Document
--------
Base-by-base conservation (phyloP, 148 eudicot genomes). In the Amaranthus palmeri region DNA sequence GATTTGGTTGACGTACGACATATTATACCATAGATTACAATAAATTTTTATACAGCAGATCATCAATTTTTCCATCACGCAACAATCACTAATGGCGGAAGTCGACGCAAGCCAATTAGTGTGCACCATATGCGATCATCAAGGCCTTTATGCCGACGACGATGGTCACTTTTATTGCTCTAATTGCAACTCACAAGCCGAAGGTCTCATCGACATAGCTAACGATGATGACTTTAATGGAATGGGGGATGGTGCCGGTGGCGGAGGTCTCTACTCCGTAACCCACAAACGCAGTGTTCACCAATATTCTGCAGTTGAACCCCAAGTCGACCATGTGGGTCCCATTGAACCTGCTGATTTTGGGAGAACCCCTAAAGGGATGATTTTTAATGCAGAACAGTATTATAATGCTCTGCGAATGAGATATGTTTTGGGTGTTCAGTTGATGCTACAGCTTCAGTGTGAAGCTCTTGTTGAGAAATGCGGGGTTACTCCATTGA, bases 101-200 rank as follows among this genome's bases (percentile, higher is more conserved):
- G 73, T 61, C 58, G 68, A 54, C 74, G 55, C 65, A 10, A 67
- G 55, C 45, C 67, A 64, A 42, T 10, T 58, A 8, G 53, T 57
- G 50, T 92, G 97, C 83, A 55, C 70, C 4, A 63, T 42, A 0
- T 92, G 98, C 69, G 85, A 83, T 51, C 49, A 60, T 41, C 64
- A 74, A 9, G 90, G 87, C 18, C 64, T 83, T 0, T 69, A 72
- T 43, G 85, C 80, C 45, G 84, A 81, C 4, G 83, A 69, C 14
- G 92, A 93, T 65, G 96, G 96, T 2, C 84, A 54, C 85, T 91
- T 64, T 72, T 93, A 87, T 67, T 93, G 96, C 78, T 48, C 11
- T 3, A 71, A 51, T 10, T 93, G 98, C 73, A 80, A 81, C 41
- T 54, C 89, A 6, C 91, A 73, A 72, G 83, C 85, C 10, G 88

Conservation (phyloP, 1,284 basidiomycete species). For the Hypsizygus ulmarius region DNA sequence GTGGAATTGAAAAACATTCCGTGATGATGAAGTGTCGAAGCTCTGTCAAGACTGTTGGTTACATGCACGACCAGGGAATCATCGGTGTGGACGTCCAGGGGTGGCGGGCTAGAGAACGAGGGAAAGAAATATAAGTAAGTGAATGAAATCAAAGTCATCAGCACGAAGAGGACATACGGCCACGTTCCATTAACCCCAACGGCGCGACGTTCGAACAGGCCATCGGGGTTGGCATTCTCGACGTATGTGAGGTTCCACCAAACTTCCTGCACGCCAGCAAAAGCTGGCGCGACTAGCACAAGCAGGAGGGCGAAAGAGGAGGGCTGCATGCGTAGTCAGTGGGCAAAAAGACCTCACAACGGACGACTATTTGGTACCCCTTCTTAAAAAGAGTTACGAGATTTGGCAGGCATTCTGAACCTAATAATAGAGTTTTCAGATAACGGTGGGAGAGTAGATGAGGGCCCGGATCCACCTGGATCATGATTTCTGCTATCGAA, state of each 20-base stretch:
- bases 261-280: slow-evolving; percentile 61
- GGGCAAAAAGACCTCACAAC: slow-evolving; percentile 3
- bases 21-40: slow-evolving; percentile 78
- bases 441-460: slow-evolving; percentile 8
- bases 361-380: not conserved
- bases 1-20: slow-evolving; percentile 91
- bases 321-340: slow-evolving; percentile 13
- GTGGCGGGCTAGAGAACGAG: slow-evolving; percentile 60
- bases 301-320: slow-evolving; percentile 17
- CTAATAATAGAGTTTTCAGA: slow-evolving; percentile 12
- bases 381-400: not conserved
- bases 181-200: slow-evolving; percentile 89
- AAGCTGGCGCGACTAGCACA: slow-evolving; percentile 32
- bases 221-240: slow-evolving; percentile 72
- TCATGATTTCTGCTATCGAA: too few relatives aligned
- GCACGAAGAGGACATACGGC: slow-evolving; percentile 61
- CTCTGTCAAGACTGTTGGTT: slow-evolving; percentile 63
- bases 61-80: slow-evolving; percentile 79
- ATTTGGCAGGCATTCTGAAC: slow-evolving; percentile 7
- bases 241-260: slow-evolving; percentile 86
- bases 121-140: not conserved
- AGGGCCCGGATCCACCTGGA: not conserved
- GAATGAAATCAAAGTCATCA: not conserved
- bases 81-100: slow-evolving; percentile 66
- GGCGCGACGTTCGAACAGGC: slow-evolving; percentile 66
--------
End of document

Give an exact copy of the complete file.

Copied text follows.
Base-by-base conservation (phyloP, 148 eudicot genomes). In the Amaranthus palmeri region DNA sequence GATTTGGTTGACGTACGACATATTATACCATAGATTACAATAAATTTTTATACAGCAGATCATCAATTTTTCCATCACGCAACAATCACTAATGGCGGAAGTCGACGCAAGCCAATTAGTGTGCACCATATGCGATCATCAAGGCCTTTATGCCGACGACGATGGTCACTTTTATTGCTCTAATTGCAACTCACAAGCCGAAGGTCTCATCGACATAGCTAACGATGATGACTTTAATGGAATGGGGGATGGTGCCGGTGGCGGAGGTCTCTACTCCGTAACCCACAAACGCAGTGTTCACCAATATTCTGCAGTTGAACCCCAAGTCGACCATGTGGGTCCCATTGAACCTGCTGATTTTGGGAGAACCCCTAAAGGGATGATTTTTAATGCAGAACAGTATTATAATGCTCTGCGAATGAGATATGTTTTGGGTGTTCAGTTGATGCTACAGCTTCAGTGTGAAGCTCTTGTTGAGAAATGCGGGGTTACTCCATTGA, bases 101-200 rank as follows among this genome's bases (percentile, higher is more conserved):
- G 73, T 61, C 58, G 68, A 54, C 74, G 55, C 65, A 10, A 67
- G 55, C 45, C 67, A 64, A 42, T 10, T 58, A 8, G 53, T 57
- G 50, T 92, G 97, C 83, A 55, C 70, C 4, A 63, T 42, A 0
- T 92, G 98, C 69, G 85, A 83, T 51, C 49, A 60, T 41, C 64
- A 74, A 9, G 90, G 87, C 18, C 64, T 83, T 0, T 69, A 72
- T 43, G 85, C 80, C 45, G 84, A 81, C 4, G 83, A 69, C 14
- G 92, A 93, T 65, G 96, G 96, T 2, C 84, A 54, C 85, T 91
- T 64, T 72, T 93, A 87, T 67, T 93, G 96, C 78, T 48, C 11
- T 3, A 71, A 51, T 10, T 93, G 98, C 73, A 80, A 81, C 41
- T 54, C 89, A 6, C 91, A 73, A 72, G 83, C 85, C 10, G 88

Conservation (phyloP, 1,284 basidiomycete species). For the Hypsizygus ulmarius region DNA sequence GTGGAATTGAAAAACATTCCGTGATGATGAAGTGTCGAAGCTCTGTCAAGACTGTTGGTTACATGCACGACCAGGGAATCATCGGTGTGGACGTCCAGGGGTGGCGGGCTAGAGAACGAGGGAAAGAAATATAAGTAAGTGAATGAAATCAAAGTCATCAGCACGAAGAGGACATACGGCCACGTTCCATTAACCCCAACGGCGCGACGTTCGAACAGGCCATCGGGGTTGGCATTCTCGACGTATGTGAGGTTCCACCAAACTTCCTGCACGCCAGCAAAAGCTGGCGCGACTAGCACAAGCAGGAGGGCGAAAGAGGAGGGCTGCATGCGTAGTCAGTGGGCAAAAAGACCTCACAACGGACGACTATTTGGTACCCCTTCTTAAAAAGAGTTACGAGATTTGGCAGGCATTCTGAACCTAATAATAGAGTTTTCAGATAACGGTGGGAGAGTAGATGAGGGCCCGGATCCACCTGGATCATGATTTCTGCTATCGAA, state of each 20-base stretch:
- bases 261-280: slow-evolving; percentile 61
- GGGCAAAAAGACCTCACAAC: slow-evolving; percentile 3
- bases 21-40: slow-evolving; percentile 78
- bases 441-460: slow-evolving; percentile 8
- bases 361-380: not conserved
- bases 1-20: slow-evolving; percentile 91
- bases 321-340: slow-evolving; percentile 13
- GTGGCGGGCTAGAGAACGAG: slow-evolving; percentile 60
- bases 301-320: slow-evolving; percentile 17
- CTAATAATAGAGTTTTCAGA: slow-evolving; percentile 12
- bases 381-400: not conserved
- bases 181-200: slow-evolving; percentile 89
- AAGCTGGCGCGACTAGCACA: slow-evolving; percentile 32
- bases 221-240: slow-evolving; percentile 72
- TCATGATTTCTGCTATCGAA: too few relatives aligned
- GCACGAAGAGGACATACGGC: slow-evolving; percentile 61
- CTCTGTCAAGACTGTTGGTT: slow-evolving; percentile 63
- bases 61-80: slow-evolving; percentile 79
- ATTTGGCAGGCATTCTGAAC: slow-evolving; percentile 7
- bases 241-260: slow-evolving; percentile 86
- bases 121-140: not conserved
- AGGGCCCGGATCCACCTGGA: not conserved
- GAATGAAATCAAAGTCATCA: not conserved
- bases 81-100: slow-evolving; percentile 66
- GGCGCGACGTTCGAACAGGC: slow-evolving; percentile 66